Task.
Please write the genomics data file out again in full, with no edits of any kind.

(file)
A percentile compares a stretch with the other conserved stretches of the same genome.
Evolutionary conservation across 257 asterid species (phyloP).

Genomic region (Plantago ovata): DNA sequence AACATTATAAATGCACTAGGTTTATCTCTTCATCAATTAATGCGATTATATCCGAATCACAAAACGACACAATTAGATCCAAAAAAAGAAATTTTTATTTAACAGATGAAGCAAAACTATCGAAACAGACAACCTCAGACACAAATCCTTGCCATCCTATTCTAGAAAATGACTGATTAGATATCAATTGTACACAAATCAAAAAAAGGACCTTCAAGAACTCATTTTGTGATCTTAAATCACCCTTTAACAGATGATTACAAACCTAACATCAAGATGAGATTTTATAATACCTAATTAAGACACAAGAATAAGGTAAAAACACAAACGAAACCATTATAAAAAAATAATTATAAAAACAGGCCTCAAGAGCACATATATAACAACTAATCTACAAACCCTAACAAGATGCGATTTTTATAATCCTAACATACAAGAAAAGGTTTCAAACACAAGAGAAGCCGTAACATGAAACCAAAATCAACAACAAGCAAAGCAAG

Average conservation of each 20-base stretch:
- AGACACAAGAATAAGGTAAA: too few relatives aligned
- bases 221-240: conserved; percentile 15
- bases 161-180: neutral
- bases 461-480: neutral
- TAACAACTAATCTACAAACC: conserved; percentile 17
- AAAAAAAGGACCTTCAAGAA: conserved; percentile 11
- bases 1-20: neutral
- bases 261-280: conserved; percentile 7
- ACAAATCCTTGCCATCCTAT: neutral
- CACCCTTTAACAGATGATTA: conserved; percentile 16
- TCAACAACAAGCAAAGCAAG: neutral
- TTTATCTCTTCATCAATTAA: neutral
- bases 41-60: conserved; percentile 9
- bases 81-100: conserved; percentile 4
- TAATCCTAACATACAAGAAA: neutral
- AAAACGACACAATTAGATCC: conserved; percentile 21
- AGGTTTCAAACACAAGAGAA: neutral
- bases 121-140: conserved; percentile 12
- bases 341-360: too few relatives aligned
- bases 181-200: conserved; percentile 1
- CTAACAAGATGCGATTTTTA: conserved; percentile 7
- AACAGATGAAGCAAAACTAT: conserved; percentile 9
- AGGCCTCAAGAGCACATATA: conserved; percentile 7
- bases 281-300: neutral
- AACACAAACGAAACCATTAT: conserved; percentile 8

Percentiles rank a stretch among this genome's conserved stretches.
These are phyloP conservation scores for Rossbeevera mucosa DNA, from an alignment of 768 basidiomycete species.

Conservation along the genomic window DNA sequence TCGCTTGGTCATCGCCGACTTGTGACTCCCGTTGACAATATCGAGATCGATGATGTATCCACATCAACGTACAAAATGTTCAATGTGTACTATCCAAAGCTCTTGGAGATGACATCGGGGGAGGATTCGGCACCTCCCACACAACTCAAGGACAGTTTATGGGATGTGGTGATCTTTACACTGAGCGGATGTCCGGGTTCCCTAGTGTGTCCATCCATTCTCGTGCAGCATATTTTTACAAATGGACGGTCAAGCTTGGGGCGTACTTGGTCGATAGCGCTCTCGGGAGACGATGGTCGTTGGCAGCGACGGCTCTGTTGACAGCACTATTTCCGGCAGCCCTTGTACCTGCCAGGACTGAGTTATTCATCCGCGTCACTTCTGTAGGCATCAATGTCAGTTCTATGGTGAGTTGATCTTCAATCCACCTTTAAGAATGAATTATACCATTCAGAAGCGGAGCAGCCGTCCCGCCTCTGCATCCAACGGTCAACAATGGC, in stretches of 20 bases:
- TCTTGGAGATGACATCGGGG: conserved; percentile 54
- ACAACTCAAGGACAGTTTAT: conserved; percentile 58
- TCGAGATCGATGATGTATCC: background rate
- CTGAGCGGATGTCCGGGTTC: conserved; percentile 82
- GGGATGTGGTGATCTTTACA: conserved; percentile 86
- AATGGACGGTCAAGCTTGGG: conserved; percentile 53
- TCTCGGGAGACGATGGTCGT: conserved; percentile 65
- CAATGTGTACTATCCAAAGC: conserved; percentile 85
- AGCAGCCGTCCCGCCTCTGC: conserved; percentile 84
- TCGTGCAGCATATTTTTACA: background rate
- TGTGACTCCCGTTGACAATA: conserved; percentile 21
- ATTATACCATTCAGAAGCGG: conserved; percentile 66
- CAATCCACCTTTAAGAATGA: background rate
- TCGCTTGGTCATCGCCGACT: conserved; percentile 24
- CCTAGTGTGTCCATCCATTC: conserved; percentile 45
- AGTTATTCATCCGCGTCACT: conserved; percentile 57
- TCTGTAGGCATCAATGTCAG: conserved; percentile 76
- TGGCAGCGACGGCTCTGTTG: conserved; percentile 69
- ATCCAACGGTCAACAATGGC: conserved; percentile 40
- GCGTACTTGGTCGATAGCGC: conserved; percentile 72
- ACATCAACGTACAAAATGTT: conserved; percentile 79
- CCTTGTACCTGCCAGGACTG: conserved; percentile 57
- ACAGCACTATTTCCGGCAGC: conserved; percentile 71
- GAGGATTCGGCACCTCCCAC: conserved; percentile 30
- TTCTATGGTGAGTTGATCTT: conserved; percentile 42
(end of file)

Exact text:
A percentile compares a stretch with the other conserved stretches of the same genome.
Evolutionary conservation across 257 asterid species (phyloP).

Genomic region (Plantago ovata): DNA sequence AACATTATAAATGCACTAGGTTTATCTCTTCATCAATTAATGCGATTATATCCGAATCACAAAACGACACAATTAGATCCAAAAAAAGAAATTTTTATTTAACAGATGAAGCAAAACTATCGAAACAGACAACCTCAGACACAAATCCTTGCCATCCTATTCTAGAAAATGACTGATTAGATATCAATTGTACACAAATCAAAAAAAGGACCTTCAAGAACTCATTTTGTGATCTTAAATCACCCTTTAACAGATGATTACAAACCTAACATCAAGATGAGATTTTATAATACCTAATTAAGACACAAGAATAAGGTAAAAACACAAACGAAACCATTATAAAAAAATAATTATAAAAACAGGCCTCAAGAGCACATATATAACAACTAATCTACAAACCCTAACAAGATGCGATTTTTATAATCCTAACATACAAGAAAAGGTTTCAAACACAAGAGAAGCCGTAACATGAAACCAAAATCAACAACAAGCAAAGCAAG

Average conservation of each 20-base stretch:
- AGACACAAGAATAAGGTAAA: too few relatives aligned
- bases 221-240: conserved; percentile 15
- bases 161-180: neutral
- bases 461-480: neutral
- TAACAACTAATCTACAAACC: conserved; percentile 17
- AAAAAAAGGACCTTCAAGAA: conserved; percentile 11
- bases 1-20: neutral
- bases 261-280: conserved; percentile 7
- ACAAATCCTTGCCATCCTAT: neutral
- CACCCTTTAACAGATGATTA: conserved; percentile 16
- TCAACAACAAGCAAAGCAAG: neutral
- TTTATCTCTTCATCAATTAA: neutral
- bases 41-60: conserved; percentile 9
- bases 81-100: conserved; percentile 4
- TAATCCTAACATACAAGAAA: neutral
- AAAACGACACAATTAGATCC: conserved; percentile 21
- AGGTTTCAAACACAAGAGAA: neutral
- bases 121-140: conserved; percentile 12
- bases 341-360: too few relatives aligned
- bases 181-200: conserved; percentile 1
- CTAACAAGATGCGATTTTTA: conserved; percentile 7
- AACAGATGAAGCAAAACTAT: conserved; percentile 9
- AGGCCTCAAGAGCACATATA: conserved; percentile 7
- bases 281-300: neutral
- AACACAAACGAAACCATTAT: conserved; percentile 8

Percentiles rank a stretch among this genome's conserved stretches.
These are phyloP conservation scores for Rossbeevera mucosa DNA, from an alignment of 768 basidiomycete species.

Conservation along the genomic window DNA sequence TCGCTTGGTCATCGCCGACTTGTGACTCCCGTTGACAATATCGAGATCGATGATGTATCCACATCAACGTACAAAATGTTCAATGTGTACTATCCAAAGCTCTTGGAGATGACATCGGGGGAGGATTCGGCACCTCCCACACAACTCAAGGACAGTTTATGGGATGTGGTGATCTTTACACTGAGCGGATGTCCGGGTTCCCTAGTGTGTCCATCCATTCTCGTGCAGCATATTTTTACAAATGGACGGTCAAGCTTGGGGCGTACTTGGTCGATAGCGCTCTCGGGAGACGATGGTCGTTGGCAGCGACGGCTCTGTTGACAGCACTATTTCCGGCAGCCCTTGTACCTGCCAGGACTGAGTTATTCATCCGCGTCACTTCTGTAGGCATCAATGTCAGTTCTATGGTGAGTTGATCTTCAATCCACCTTTAAGAATGAATTATACCATTCAGAAGCGGAGCAGCCGTCCCGCCTCTGCATCCAACGGTCAACAATGGC, in stretches of 20 bases:
- TCTTGGAGATGACATCGGGG: conserved; percentile 54
- ACAACTCAAGGACAGTTTAT: conserved; percentile 58
- TCGAGATCGATGATGTATCC: background rate
- CTGAGCGGATGTCCGGGTTC: conserved; percentile 82
- GGGATGTGGTGATCTTTACA: conserved; percentile 86
- AATGGACGGTCAAGCTTGGG: conserved; percentile 53
- TCTCGGGAGACGATGGTCGT: conserved; percentile 65
- CAATGTGTACTATCCAAAGC: conserved; percentile 85
- AGCAGCCGTCCCGCCTCTGC: conserved; percentile 84
- TCGTGCAGCATATTTTTACA: background rate
- TGTGACTCCCGTTGACAATA: conserved; percentile 21
- ATTATACCATTCAGAAGCGG: conserved; percentile 66
- CAATCCACCTTTAAGAATGA: background rate
- TCGCTTGGTCATCGCCGACT: conserved; percentile 24
- CCTAGTGTGTCCATCCATTC: conserved; percentile 45
- AGTTATTCATCCGCGTCACT: conserved; percentile 57
- TCTGTAGGCATCAATGTCAG: conserved; percentile 76
- TGGCAGCGACGGCTCTGTTG: conserved; percentile 69
- ATCCAACGGTCAACAATGGC: conserved; percentile 40
- GCGTACTTGGTCGATAGCGC: conserved; percentile 72
- ACATCAACGTACAAAATGTT: conserved; percentile 79
- CCTTGTACCTGCCAGGACTG: conserved; percentile 57
- ACAGCACTATTTCCGGCAGC: conserved; percentile 71
- GAGGATTCGGCACCTCCCAC: conserved; percentile 30
- TTCTATGGTGAGTTGATCTT: conserved; percentile 42